Wednesday, June 1, 2005

June BMP Q&A

By: Shane Harrington, BMP Forester (Ret.), Texas Forest Service

Q:   I am considering selling some of my timber but I have never done anything like this before.  I want to have a timber sale contract drawn up and wanted to make sure that best management practices (BMP’s) are included.  Are there any specific BMP’s that I should include in the contract or just say that all BMP’s should be followed?

A:  I am glad to hear that you are taking the time to have a timber sale contract drawn up before conducting your timber sale.  Timber sale contracts are important because they provide a set of guidelines for the sale to operate under but most importantly they protect the interest of both the buyer and seller.  There are many things to consider and to include when writing a timber sale contract and that is why is it is important to have a professional forester help you with this versus doing it yourself.  Although some things are specific to a specific sale and may not apply to yours, BMP’s should always be included in any timber sale contract.
Including BMP’s in your timber sale contract helps ensure that all guidelines and recommendations for Texas Forestry BMP’s will be followed and water quality will be protected. Some landowners simply put a clause in their contract stating that all Texas Forestry BMP’s will be followed during the harvest operation while others find it necessary to spell out specific BMP’s that should be implemented.

Specific guidelines that may need to be spelled out may include defining “wet weather”.  The definition of wet weather differs from person to person so it is good to include a statement defining wet weather and when work should be halted due to wet weather.  Conducting a harvest operation when it is too wet can lead to excessive rutting which changes the natural drainage, channels water increasing erosion and sedimentation, and lowers site productivity.  The Texas Forest Service recommends that rutting not exceed six inches in depth for a length of more than fifty feet.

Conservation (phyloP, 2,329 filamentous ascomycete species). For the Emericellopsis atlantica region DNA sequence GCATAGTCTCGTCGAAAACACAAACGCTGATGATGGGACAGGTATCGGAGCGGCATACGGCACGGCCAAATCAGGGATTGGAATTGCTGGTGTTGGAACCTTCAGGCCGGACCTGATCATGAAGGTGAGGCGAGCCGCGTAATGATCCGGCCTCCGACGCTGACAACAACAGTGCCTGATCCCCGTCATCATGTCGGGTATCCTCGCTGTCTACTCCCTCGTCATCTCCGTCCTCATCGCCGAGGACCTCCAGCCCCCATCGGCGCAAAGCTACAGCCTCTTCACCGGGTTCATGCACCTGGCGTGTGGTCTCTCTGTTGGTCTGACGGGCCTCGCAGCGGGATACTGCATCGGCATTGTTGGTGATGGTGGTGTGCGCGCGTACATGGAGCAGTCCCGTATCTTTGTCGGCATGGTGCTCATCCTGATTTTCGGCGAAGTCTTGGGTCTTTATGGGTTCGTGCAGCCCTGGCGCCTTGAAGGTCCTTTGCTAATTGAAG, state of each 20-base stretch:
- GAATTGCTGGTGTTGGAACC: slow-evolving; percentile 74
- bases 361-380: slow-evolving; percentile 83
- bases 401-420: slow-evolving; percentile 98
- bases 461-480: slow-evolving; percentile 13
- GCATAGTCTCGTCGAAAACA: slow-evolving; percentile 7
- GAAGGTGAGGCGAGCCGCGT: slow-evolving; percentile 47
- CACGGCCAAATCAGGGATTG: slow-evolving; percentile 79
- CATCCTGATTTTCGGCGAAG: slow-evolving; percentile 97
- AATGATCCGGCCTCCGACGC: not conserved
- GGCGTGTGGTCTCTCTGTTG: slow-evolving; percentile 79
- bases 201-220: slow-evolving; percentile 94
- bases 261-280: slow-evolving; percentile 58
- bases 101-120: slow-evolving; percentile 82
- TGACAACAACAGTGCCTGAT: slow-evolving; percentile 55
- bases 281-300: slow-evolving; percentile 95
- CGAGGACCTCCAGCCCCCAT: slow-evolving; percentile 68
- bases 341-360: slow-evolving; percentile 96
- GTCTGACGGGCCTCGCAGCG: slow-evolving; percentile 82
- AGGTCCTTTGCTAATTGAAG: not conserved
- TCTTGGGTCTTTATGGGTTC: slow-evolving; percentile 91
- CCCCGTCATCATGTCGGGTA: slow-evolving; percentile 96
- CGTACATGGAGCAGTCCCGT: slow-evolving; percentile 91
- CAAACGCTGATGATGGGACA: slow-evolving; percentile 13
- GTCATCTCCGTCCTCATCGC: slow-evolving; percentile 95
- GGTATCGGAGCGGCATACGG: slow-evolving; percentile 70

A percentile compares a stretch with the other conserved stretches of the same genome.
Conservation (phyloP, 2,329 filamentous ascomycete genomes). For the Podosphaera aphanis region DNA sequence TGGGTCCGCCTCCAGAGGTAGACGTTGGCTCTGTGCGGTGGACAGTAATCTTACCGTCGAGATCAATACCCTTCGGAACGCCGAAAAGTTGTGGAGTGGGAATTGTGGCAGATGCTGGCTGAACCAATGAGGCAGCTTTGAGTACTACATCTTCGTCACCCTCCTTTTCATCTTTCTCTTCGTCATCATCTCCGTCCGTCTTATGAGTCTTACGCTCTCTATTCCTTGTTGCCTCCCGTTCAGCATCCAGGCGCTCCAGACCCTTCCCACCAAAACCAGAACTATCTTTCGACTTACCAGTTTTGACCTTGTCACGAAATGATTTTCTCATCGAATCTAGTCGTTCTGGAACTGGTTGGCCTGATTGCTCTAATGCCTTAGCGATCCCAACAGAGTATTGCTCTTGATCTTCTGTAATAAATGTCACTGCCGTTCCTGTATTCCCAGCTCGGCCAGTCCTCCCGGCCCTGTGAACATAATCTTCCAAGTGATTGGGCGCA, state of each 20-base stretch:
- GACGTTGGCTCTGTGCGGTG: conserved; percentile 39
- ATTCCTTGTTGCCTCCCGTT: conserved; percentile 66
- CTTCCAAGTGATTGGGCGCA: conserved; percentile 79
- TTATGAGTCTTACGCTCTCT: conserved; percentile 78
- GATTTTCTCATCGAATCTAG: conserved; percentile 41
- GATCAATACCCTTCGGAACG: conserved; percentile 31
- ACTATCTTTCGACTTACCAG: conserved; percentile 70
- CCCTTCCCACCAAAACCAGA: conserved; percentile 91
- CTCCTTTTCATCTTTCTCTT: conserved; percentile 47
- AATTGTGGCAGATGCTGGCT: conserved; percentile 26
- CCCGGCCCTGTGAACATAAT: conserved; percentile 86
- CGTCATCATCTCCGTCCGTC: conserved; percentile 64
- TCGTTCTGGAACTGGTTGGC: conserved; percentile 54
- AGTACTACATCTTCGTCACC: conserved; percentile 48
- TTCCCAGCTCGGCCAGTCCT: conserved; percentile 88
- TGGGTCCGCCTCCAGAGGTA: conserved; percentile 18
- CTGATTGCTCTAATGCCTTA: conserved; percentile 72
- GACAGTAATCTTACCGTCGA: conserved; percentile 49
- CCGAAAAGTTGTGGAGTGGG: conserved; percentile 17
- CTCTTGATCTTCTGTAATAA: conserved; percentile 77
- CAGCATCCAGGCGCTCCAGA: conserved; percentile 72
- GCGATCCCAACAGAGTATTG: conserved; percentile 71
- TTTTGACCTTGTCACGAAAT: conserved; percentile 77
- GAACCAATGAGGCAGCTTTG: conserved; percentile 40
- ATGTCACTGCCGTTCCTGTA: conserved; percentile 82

Other guidelines that you may want to include in your contract are where and how streams should be crossed and all roads should be revegetated upon the completion of the harvesting operation.  There may be certain areas along your stream that you do not want a logger disturbing by putting in a stream crossing so that would need to be included in your contract.  Also you would want to state that all temporary crossings should be removed and the stream banks and approaches restored and stabilized. 

The road systems implemented during harvest operations account for approximately 90% of all sedimentation that occurs during and after silvicultural operations.  Stating that all roads and skid trails should be stabilized by either revegetating or slashing, depending on your access needs, should be included in the contract.  The Texas Forest Service recommends that all skid trails and haul roads be properly stabilized by using water control structures such as waterbars, by revegetating or slashing, and/or reshaping the road.

Many important things go into writing a timber sale contract and conducting a successful timber sale and that is why it is recommended that you seek assistance from a professional forester.  Also another good way to ensure that BMP’s are used during your operation is to choose a Pro-Logger who has been trained in implementing BMP’s.  If you have any questions regarding timber sale contracts or BMP’s please call me at (936) 639-8180.  

* This article was published in the June 2005 issue of the Texas Logger

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